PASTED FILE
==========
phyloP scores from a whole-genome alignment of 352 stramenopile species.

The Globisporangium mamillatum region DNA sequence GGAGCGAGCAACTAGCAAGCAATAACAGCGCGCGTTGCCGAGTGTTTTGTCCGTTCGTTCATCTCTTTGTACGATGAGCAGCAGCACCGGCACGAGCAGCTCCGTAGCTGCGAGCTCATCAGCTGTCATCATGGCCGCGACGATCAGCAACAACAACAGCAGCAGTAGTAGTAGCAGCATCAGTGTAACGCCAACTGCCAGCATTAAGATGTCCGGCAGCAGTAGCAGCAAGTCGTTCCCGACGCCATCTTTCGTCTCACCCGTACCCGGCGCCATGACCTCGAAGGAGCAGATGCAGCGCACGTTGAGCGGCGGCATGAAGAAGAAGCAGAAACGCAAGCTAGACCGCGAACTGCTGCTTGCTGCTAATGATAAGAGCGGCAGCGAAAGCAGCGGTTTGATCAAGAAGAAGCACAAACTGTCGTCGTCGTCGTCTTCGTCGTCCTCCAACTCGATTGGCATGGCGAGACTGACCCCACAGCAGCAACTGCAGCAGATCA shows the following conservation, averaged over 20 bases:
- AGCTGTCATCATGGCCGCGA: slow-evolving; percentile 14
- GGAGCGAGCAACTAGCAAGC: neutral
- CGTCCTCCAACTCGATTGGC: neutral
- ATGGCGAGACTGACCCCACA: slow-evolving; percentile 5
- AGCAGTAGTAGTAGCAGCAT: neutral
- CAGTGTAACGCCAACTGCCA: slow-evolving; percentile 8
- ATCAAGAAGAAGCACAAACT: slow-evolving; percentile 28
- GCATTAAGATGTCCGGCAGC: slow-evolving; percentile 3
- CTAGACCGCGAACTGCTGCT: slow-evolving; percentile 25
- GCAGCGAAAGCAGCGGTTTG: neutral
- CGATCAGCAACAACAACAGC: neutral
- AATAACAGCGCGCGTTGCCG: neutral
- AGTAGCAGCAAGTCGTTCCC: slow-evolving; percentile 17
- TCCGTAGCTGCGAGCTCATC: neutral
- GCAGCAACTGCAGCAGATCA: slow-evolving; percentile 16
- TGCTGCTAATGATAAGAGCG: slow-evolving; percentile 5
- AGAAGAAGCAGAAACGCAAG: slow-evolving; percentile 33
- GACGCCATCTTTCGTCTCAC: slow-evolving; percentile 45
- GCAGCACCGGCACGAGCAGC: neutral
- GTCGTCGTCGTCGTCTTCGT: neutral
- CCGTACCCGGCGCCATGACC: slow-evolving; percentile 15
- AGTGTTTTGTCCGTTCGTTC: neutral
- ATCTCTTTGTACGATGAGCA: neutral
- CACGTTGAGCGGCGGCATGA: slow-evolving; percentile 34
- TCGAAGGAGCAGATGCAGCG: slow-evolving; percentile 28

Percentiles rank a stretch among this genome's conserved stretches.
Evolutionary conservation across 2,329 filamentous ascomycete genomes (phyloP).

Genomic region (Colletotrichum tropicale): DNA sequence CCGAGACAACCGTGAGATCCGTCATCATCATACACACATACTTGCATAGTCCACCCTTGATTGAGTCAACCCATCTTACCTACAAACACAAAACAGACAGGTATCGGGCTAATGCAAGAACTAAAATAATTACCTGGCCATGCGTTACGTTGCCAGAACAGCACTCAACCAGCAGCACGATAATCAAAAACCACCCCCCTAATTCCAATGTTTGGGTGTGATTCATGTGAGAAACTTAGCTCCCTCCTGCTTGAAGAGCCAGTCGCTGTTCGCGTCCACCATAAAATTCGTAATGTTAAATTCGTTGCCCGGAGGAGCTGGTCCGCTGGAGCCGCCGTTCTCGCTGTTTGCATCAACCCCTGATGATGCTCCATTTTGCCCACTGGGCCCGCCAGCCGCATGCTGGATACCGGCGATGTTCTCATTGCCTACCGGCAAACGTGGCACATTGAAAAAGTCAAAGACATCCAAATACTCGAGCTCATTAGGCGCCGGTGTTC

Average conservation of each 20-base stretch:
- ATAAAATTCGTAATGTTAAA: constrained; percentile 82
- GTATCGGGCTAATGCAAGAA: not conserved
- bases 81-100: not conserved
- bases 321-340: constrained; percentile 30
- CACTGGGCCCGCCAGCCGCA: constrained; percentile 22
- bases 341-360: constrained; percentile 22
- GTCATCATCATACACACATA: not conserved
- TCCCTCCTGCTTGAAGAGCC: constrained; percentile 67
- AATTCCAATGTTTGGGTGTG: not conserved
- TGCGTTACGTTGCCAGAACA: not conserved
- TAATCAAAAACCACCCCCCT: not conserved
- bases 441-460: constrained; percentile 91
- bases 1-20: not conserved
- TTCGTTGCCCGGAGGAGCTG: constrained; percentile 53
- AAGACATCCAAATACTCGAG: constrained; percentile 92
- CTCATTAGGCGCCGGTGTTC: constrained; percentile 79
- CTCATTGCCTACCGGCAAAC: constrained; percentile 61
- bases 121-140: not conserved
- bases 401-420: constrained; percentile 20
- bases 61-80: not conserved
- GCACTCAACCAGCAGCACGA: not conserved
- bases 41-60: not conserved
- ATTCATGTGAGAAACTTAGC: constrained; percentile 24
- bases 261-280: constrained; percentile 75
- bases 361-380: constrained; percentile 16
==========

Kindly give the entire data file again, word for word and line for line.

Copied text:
phyloP scores from a whole-genome alignment of 352 stramenopile species.

The Globisporangium mamillatum region DNA sequence GGAGCGAGCAACTAGCAAGCAATAACAGCGCGCGTTGCCGAGTGTTTTGTCCGTTCGTTCATCTCTTTGTACGATGAGCAGCAGCACCGGCACGAGCAGCTCCGTAGCTGCGAGCTCATCAGCTGTCATCATGGCCGCGACGATCAGCAACAACAACAGCAGCAGTAGTAGTAGCAGCATCAGTGTAACGCCAACTGCCAGCATTAAGATGTCCGGCAGCAGTAGCAGCAAGTCGTTCCCGACGCCATCTTTCGTCTCACCCGTACCCGGCGCCATGACCTCGAAGGAGCAGATGCAGCGCACGTTGAGCGGCGGCATGAAGAAGAAGCAGAAACGCAAGCTAGACCGCGAACTGCTGCTTGCTGCTAATGATAAGAGCGGCAGCGAAAGCAGCGGTTTGATCAAGAAGAAGCACAAACTGTCGTCGTCGTCGTCTTCGTCGTCCTCCAACTCGATTGGCATGGCGAGACTGACCCCACAGCAGCAACTGCAGCAGATCA shows the following conservation, averaged over 20 bases:
- AGCTGTCATCATGGCCGCGA: slow-evolving; percentile 14
- GGAGCGAGCAACTAGCAAGC: neutral
- CGTCCTCCAACTCGATTGGC: neutral
- ATGGCGAGACTGACCCCACA: slow-evolving; percentile 5
- AGCAGTAGTAGTAGCAGCAT: neutral
- CAGTGTAACGCCAACTGCCA: slow-evolving; percentile 8
- ATCAAGAAGAAGCACAAACT: slow-evolving; percentile 28
- GCATTAAGATGTCCGGCAGC: slow-evolving; percentile 3
- CTAGACCGCGAACTGCTGCT: slow-evolving; percentile 25
- GCAGCGAAAGCAGCGGTTTG: neutral
- CGATCAGCAACAACAACAGC: neutral
- AATAACAGCGCGCGTTGCCG: neutral
- AGTAGCAGCAAGTCGTTCCC: slow-evolving; percentile 17
- TCCGTAGCTGCGAGCTCATC: neutral
- GCAGCAACTGCAGCAGATCA: slow-evolving; percentile 16
- TGCTGCTAATGATAAGAGCG: slow-evolving; percentile 5
- AGAAGAAGCAGAAACGCAAG: slow-evolving; percentile 33
- GACGCCATCTTTCGTCTCAC: slow-evolving; percentile 45
- GCAGCACCGGCACGAGCAGC: neutral
- GTCGTCGTCGTCGTCTTCGT: neutral
- CCGTACCCGGCGCCATGACC: slow-evolving; percentile 15
- AGTGTTTTGTCCGTTCGTTC: neutral
- ATCTCTTTGTACGATGAGCA: neutral
- CACGTTGAGCGGCGGCATGA: slow-evolving; percentile 34
- TCGAAGGAGCAGATGCAGCG: slow-evolving; percentile 28

Percentiles rank a stretch among this genome's conserved stretches.
Evolutionary conservation across 2,329 filamentous ascomycete genomes (phyloP).

Genomic region (Colletotrichum tropicale): DNA sequence CCGAGACAACCGTGAGATCCGTCATCATCATACACACATACTTGCATAGTCCACCCTTGATTGAGTCAACCCATCTTACCTACAAACACAAAACAGACAGGTATCGGGCTAATGCAAGAACTAAAATAATTACCTGGCCATGCGTTACGTTGCCAGAACAGCACTCAACCAGCAGCACGATAATCAAAAACCACCCCCCTAATTCCAATGTTTGGGTGTGATTCATGTGAGAAACTTAGCTCCCTCCTGCTTGAAGAGCCAGTCGCTGTTCGCGTCCACCATAAAATTCGTAATGTTAAATTCGTTGCCCGGAGGAGCTGGTCCGCTGGAGCCGCCGTTCTCGCTGTTTGCATCAACCCCTGATGATGCTCCATTTTGCCCACTGGGCCCGCCAGCCGCATGCTGGATACCGGCGATGTTCTCATTGCCTACCGGCAAACGTGGCACATTGAAAAAGTCAAAGACATCCAAATACTCGAGCTCATTAGGCGCCGGTGTTC

Average conservation of each 20-base stretch:
- ATAAAATTCGTAATGTTAAA: constrained; percentile 82
- GTATCGGGCTAATGCAAGAA: not conserved
- bases 81-100: not conserved
- bases 321-340: constrained; percentile 30
- CACTGGGCCCGCCAGCCGCA: constrained; percentile 22
- bases 341-360: constrained; percentile 22
- GTCATCATCATACACACATA: not conserved
- TCCCTCCTGCTTGAAGAGCC: constrained; percentile 67
- AATTCCAATGTTTGGGTGTG: not conserved
- TGCGTTACGTTGCCAGAACA: not conserved
- TAATCAAAAACCACCCCCCT: not conserved
- bases 441-460: constrained; percentile 91
- bases 1-20: not conserved
- TTCGTTGCCCGGAGGAGCTG: constrained; percentile 53
- AAGACATCCAAATACTCGAG: constrained; percentile 92
- CTCATTAGGCGCCGGTGTTC: constrained; percentile 79
- CTCATTGCCTACCGGCAAAC: constrained; percentile 61
- bases 121-140: not conserved
- bases 401-420: constrained; percentile 20
- bases 61-80: not conserved
- GCACTCAACCAGCAGCACGA: not conserved
- bases 41-60: not conserved
- ATTCATGTGAGAAACTTAGC: constrained; percentile 24
- bases 261-280: constrained; percentile 75
- bases 361-380: constrained; percentile 16